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Garden cress (Lepidium sativum)

Synonyms/Common Names/Related Substances:

  • Alpha-linolenic acid (ALA), agrião (Portuguese), agrião-mouro (Portuguese, Galician), beatzecrexu (Basque), berro de jardín (Spanish), berro de tierra (Spanish), berro hortense (Spanish), benzyl isothiocyanate (BITC), Brassicaceae (family), bran, buminka (Basque), common cress, cress, docosahexaenoic acid (DHA), eicosapentaenoic acid (EPA), escobilla (Spanish), endosperm, fiber, garden cress seed oil (GCO), garden pepper grass, glucosinolates, glutamic acid, herba do esforzo (Portuguese, Galician), hurf (Arabic), indoles, isothiocyanates, kardamon (Greek), land cress, linoleic acid (LA), lectin, lepidio (Spanish), Lepidium sativium, Lepidium sativum, leucine, mastruco (Portuguese, Galician), mastruco do sul (Portuguese), mastuerzo (Spanish), mastuerzo hortense (Spanish), methanol, morrisá (Catalan), morritort (Catalan), nasturtium (Latin), nasum torcere (Latin), omega-3 fatty acid, pepper cress, pepper grass, pepperwort, sulforaphane, tuffa' (Arabic), turehtezuk (Persian), water cress, whole meal.
  • Combination product example: SulforaWhite (a liposomal preparation that contains Lepidium sativum sprout extract, glycerin, lecithin, phenoxyethanol, and water).

Clinical Bottom Line/Effectiveness

Brief Background:

  • Garden cress has been consumed as a vegetable and added to salads and sandwiches since ancient times (1). Many cultures, including western Asian, Mediterranean, and Indian cultures, have recognized the medicinal properties of garden cress. There is confusion in some languages between watercress (Nasturtium officinale) and garden cress (Lepidium sativum).
  • The therapeutic effects of garden cress may be due to its use as a source of vitamins (2). According to secondary sources, the seeds, roots, and leaves of garden cress exhibit various treatment properties. For example, the seeds may be abortifacient, applied as a poultice to pains and hurts, and used as a laxative. The acrid, bitter roots can be used for the treatment of secondary syphilis and tenesmus. The medicinal properties of the leaves are stimulant, diuretic, and antibacterial, and can be used in the treatment of scurvy and hepatopathy.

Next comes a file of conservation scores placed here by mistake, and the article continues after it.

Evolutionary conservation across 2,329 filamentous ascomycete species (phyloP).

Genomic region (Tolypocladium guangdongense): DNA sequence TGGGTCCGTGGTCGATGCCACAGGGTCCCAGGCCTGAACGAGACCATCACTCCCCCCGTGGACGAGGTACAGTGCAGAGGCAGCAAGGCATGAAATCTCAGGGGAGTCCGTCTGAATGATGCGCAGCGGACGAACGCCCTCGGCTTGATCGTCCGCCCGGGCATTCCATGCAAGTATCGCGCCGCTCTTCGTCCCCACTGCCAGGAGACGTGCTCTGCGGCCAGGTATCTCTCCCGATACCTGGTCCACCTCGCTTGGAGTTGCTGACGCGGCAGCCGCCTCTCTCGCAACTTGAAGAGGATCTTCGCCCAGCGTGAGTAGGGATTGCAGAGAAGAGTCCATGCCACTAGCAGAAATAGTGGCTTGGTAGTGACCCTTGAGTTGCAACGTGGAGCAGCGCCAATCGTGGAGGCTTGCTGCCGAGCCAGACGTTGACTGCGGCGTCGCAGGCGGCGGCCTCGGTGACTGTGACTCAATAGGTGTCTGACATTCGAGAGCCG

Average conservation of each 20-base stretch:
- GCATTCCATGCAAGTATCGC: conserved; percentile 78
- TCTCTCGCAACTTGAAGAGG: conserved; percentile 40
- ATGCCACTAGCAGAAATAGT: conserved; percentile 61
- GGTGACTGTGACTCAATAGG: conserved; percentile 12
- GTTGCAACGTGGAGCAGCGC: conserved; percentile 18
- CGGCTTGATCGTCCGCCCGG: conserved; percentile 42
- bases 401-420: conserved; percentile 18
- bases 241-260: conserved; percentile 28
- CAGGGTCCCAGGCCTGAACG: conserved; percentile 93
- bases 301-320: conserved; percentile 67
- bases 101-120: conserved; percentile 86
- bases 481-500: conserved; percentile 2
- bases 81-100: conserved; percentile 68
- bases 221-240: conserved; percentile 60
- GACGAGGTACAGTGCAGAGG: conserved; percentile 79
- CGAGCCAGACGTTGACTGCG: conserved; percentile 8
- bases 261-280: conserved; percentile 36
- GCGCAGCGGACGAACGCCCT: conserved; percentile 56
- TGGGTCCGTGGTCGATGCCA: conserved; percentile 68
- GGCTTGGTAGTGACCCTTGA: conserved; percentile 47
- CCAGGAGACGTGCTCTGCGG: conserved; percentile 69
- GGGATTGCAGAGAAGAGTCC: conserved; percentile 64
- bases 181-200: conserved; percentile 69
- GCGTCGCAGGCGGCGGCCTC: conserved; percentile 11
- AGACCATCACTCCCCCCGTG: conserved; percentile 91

• At this time, there is a lack of high-quality human trials supporting the efficacy of garden cress for any indication.

Dosing/Toxicology

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Precautions/Contraindications

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Interactions

Most herbs and supplements have not been thoroughly tested for interactions with other herbs, supplements, drugs, or foods. The interactions listed below are based on reports in scientific publications, laboratory experiments, or traditional use. You should always read product labels. If you have a medical condition, or are taking other drugs, herbs, or supplements, you should speak with a qualified healthcare provider before starting a new therapy.

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Mechanism of Action

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History

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Evidence Table

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Evidence Discussion

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Products Studied

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Author Information

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References

Natural Standard developed the above evidence-based information based on a thorough systematic review of the available scientific articles. For comprehensive information about alternative and complementary therapies on the professional level, go to www.naturalstandard.com. Selected references are listed below.

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The information in this monograph is intended for informational purposes only, and is meant to help users better understand health concerns. Information is based on review of scientific research data, historical practice patterns, and clinical experience. This information should not be interpreted as specific medical advice. Users should consult with a qualified healthcare provider for specific questions regarding therapies, diagnosis and/or health conditions, prior to making therapeutic decisions.